- 175/70R12 is available in Australia as of November 2011
Cars that used 12" tires:
- 1987-1990 Chevrolet Sprint (145SR12)
- Datsun B10
- Datsun B210 with/A12
- Datsun B310 with/A12 (except USA)
- Toyota Corolla 1200
- Honda Civic
- 1978-1981 Ford Fiesta (155-12)
- 1986-1993 Ford Festiva (4 on 4.5 wheels)
- 1989-1994 Geo Metro (12x4, 4 on 4.5 wheels) (145SR12)
- BMC Mini Cooper
- 1991 Nissan Figaro
- 1988-1995 Subaru Justy (145/80R12)
No Longer Available
- 165/70 SR12 Yokohama Y372 $56 SummitRacing.com NLA
- 165/60R12 Falken FK06G $99
- 165/60R12 Falken Ziex ZE-912 $109
- 165/60R12 Yokohama A539 $126
- 165/55R12 165/12 Yokohama A048R Track Tire $179
- 165/12 Falken ZE912 $106
- 165/60R12 Yokohama A539 $120
It used to be the best place to buy 12" tires, but alas no longer as new cars stopped using them about 15 years ago.Here's an outdated report from the year 2000:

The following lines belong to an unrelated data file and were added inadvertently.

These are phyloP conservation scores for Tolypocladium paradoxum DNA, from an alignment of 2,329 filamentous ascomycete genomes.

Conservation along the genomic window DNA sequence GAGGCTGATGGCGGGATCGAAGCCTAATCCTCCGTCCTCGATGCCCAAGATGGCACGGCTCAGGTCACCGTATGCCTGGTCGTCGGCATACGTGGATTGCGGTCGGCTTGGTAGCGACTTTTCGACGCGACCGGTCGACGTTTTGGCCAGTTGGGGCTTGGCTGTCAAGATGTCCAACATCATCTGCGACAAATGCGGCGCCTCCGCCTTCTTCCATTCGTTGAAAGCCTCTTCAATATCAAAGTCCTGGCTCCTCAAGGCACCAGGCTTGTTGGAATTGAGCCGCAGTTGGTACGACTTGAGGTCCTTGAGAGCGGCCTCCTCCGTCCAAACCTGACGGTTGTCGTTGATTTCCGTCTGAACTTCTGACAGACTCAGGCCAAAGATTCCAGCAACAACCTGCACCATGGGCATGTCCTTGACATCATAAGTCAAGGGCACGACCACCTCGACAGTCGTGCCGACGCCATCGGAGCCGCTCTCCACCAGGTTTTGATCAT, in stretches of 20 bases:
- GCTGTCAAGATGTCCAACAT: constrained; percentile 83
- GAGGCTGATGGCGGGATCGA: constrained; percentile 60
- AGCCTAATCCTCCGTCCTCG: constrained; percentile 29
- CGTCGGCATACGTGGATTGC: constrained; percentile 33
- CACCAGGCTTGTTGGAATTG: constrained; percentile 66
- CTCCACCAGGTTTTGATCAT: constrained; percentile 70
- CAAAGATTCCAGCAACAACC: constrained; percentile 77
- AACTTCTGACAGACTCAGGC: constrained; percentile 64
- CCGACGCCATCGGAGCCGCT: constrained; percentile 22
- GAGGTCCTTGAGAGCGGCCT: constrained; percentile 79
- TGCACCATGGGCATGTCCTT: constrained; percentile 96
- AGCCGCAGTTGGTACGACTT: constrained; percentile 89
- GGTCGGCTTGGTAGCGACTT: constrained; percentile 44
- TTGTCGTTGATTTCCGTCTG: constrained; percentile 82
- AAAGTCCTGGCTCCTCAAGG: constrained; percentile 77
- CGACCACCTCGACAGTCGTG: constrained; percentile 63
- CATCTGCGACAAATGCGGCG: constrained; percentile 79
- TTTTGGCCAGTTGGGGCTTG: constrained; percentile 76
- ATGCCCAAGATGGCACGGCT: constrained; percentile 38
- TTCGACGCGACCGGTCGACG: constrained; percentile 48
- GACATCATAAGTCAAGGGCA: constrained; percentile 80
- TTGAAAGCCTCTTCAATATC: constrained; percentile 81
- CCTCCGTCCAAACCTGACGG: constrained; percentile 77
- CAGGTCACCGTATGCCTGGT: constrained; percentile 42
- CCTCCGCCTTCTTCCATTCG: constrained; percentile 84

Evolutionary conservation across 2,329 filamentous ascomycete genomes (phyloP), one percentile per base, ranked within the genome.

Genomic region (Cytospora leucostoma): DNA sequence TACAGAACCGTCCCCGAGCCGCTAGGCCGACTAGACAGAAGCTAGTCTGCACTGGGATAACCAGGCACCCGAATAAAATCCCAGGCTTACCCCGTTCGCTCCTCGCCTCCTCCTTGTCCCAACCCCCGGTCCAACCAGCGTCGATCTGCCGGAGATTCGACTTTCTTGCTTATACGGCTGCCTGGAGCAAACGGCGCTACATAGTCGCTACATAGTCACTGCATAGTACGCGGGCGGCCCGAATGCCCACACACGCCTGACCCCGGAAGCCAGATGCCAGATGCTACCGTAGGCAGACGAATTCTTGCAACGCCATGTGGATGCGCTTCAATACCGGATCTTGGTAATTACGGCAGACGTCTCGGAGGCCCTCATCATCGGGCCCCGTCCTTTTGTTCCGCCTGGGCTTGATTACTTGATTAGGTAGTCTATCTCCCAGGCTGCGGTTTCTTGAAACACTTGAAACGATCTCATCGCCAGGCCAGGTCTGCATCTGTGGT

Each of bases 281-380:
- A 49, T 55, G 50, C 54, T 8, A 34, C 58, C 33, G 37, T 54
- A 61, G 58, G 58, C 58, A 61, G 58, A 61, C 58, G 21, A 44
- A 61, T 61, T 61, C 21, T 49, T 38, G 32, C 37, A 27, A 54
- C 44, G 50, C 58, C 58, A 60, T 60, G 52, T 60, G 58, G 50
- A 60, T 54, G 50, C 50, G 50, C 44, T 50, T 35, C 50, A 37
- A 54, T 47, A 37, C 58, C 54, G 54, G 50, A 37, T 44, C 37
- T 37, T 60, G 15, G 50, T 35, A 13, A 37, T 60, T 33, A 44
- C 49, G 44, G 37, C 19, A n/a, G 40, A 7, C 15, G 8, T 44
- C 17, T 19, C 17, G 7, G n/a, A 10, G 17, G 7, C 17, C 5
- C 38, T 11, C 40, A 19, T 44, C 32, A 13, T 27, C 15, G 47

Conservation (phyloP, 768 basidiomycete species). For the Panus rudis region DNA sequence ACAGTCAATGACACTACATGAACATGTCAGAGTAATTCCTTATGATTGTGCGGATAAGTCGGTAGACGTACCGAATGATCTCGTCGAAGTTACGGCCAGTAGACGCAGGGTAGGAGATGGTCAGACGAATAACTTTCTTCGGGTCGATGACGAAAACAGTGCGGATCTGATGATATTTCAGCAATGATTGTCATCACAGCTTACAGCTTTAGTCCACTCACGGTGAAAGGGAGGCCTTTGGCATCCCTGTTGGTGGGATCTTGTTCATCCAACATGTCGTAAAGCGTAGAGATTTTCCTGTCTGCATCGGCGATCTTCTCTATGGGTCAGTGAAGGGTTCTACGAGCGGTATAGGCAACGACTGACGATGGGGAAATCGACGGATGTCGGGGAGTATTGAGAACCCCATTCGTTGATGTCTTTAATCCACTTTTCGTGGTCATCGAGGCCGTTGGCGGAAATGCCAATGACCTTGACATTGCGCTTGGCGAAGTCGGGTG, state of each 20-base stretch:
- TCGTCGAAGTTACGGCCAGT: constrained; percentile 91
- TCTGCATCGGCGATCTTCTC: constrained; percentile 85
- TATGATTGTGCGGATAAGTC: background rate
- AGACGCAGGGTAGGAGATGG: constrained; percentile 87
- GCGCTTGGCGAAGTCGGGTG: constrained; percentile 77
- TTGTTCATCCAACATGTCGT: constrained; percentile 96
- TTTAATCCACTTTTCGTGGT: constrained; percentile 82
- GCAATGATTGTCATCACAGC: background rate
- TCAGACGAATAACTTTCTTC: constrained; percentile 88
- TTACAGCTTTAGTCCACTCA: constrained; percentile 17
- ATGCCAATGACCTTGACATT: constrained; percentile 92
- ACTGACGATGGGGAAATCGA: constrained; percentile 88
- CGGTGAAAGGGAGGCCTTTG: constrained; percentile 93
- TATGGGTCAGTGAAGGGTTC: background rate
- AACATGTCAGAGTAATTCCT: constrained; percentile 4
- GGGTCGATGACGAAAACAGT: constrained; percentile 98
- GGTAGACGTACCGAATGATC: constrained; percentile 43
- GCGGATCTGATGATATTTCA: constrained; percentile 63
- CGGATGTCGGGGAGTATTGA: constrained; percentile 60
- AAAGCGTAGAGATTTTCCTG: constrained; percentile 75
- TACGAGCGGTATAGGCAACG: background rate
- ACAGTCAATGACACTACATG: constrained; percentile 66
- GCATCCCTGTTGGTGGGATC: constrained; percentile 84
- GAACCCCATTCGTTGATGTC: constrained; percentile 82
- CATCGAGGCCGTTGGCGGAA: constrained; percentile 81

Best place to find 12 inch tires is a wrecking yard. They came on 1996 Geo Metro, 1994 Ford Festiva, 1990 Subaru Justy, older Honda Civics, Ford Fiesta and many other small cars. Expect to pay $10 each for like-new tires, mounted in western USA yard... They were still being produced massively for cars such as Suzuki Swift (Geo Metro), Honda Civic, etc, though in the late '2000s production is cut back and fewer models are available. Sometimes the discount new tire stores sell them $80/four mounted & balanced. Check the Sports section of the newspaper for the occasional tire ad.
Delticom USA http://tires-easy.com
November 2011 low profile
- Nankang CX688 165/70R12 $57
- Yokohama Y372 165/70R12 $66
November 2011 - snow tire
- Hankook Zovac HP W401 155 R12 studdable $46
November 2001 - standard
- Nankang CX688 155/80R12 $44
- Falken SN-807 155/80R12 $55
- Hercules G2000T 155/80R12 $52 A-A rated
- Westlake H120 155/R12 6PR Load Range C $52